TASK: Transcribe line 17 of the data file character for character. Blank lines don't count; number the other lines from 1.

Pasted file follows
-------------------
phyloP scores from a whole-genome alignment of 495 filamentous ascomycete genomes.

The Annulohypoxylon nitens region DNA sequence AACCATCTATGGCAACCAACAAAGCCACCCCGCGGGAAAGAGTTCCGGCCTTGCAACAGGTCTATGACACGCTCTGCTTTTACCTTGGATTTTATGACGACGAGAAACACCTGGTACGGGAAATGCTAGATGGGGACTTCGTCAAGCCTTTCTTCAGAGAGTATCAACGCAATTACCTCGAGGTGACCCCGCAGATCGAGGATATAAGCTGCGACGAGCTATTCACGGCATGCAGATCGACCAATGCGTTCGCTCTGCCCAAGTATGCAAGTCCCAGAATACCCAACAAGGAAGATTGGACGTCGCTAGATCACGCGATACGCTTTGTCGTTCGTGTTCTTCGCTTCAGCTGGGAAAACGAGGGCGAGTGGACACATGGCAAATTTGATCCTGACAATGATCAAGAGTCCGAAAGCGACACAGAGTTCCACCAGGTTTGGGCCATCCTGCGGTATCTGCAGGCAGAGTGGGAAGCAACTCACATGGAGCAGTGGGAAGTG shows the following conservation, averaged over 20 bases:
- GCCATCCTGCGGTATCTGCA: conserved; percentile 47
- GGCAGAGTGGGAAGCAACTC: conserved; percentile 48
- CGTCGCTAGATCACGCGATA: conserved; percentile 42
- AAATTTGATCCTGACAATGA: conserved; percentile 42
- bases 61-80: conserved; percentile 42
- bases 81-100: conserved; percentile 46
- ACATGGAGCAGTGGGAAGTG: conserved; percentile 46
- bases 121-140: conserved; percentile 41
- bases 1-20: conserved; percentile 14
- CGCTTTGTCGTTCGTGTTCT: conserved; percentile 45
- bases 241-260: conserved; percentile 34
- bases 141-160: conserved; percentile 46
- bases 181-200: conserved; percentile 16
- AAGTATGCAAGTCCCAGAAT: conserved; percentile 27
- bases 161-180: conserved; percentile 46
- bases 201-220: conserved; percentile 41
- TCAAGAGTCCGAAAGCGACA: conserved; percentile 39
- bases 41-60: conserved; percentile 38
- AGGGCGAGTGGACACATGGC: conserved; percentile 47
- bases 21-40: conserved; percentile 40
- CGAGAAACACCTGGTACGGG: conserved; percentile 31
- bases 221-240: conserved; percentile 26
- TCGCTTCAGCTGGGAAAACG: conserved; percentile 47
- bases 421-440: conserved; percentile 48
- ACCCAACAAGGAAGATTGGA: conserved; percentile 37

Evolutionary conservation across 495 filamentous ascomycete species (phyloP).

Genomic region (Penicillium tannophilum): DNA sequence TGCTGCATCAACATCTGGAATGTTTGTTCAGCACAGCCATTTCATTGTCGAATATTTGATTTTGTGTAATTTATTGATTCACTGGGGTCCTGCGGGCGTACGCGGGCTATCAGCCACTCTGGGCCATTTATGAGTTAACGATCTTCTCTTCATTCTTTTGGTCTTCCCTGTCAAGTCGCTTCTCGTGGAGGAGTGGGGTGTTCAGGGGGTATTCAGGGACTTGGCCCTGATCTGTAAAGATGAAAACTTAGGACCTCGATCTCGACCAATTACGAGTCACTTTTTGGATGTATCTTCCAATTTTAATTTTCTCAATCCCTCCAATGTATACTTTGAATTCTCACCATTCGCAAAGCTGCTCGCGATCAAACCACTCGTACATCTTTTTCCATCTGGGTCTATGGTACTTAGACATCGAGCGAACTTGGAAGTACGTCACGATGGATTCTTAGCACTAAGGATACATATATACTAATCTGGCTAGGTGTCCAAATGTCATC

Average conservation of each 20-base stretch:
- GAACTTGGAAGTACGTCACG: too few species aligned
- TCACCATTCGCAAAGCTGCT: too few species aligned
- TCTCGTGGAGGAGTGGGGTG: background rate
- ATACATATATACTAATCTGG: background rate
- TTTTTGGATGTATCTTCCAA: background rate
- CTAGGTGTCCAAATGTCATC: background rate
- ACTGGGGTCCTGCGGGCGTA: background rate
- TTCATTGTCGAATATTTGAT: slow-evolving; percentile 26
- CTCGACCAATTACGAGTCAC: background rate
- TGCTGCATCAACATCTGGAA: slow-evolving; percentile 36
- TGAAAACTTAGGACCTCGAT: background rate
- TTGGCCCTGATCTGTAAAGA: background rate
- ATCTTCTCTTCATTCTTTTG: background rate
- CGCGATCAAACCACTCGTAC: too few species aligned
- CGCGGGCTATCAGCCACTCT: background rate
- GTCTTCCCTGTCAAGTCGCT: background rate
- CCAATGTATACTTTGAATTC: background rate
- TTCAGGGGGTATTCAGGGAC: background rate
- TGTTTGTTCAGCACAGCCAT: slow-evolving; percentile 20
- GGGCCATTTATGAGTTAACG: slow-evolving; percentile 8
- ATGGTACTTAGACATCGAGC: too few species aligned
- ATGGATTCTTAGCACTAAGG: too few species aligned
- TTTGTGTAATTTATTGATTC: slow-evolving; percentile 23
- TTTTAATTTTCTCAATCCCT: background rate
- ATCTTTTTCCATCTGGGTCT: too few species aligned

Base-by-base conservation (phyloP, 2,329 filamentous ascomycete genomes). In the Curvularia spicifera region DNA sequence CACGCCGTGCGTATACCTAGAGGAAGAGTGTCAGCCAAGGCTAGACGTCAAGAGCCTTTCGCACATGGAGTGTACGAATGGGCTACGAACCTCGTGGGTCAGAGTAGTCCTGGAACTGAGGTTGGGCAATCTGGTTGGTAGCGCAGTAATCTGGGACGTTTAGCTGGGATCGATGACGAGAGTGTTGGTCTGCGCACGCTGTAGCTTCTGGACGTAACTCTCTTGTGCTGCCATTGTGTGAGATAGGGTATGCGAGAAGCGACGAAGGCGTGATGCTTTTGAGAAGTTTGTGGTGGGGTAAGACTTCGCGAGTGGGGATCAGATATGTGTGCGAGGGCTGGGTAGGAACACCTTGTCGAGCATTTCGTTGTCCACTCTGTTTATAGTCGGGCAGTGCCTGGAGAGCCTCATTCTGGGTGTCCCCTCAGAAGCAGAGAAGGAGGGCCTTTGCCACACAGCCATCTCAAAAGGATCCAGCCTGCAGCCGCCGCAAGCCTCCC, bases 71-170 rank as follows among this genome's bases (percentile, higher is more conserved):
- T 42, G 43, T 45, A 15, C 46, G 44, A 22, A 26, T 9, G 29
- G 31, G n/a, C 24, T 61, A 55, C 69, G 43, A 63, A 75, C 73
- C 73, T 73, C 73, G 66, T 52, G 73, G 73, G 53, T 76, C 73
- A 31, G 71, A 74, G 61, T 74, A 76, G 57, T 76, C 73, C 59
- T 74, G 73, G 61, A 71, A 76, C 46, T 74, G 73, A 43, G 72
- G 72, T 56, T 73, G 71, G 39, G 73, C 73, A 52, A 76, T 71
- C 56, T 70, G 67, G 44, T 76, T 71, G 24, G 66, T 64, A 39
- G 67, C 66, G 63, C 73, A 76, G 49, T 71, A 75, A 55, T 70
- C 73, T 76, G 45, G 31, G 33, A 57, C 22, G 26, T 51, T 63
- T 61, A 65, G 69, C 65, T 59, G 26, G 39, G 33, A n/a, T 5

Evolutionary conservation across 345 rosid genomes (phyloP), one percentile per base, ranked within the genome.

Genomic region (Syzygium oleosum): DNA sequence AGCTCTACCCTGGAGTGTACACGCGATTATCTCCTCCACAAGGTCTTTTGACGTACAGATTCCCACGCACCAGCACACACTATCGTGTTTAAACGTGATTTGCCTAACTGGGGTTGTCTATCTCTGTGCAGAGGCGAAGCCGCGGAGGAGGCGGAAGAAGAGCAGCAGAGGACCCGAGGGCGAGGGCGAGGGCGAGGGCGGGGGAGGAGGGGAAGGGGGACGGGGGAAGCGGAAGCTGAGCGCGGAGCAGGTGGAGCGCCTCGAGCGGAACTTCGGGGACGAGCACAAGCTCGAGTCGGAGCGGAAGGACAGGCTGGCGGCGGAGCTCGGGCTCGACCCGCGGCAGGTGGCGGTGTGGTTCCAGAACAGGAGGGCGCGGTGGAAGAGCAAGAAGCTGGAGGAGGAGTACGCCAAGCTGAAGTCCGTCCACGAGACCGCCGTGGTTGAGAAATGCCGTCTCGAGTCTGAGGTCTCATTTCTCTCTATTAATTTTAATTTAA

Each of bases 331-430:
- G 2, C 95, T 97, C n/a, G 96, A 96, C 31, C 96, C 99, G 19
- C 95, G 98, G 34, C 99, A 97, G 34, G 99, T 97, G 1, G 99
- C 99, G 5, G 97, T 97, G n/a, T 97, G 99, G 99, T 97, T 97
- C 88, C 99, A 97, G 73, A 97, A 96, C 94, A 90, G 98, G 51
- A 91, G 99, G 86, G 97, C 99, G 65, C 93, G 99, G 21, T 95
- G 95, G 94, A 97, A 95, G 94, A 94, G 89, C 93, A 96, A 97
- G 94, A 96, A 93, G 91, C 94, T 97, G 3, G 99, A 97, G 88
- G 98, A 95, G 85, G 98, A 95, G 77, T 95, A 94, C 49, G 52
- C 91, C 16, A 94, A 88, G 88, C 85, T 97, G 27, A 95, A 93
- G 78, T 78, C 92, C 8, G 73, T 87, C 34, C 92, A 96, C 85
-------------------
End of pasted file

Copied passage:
- bases 161-180: conserved; percentile 46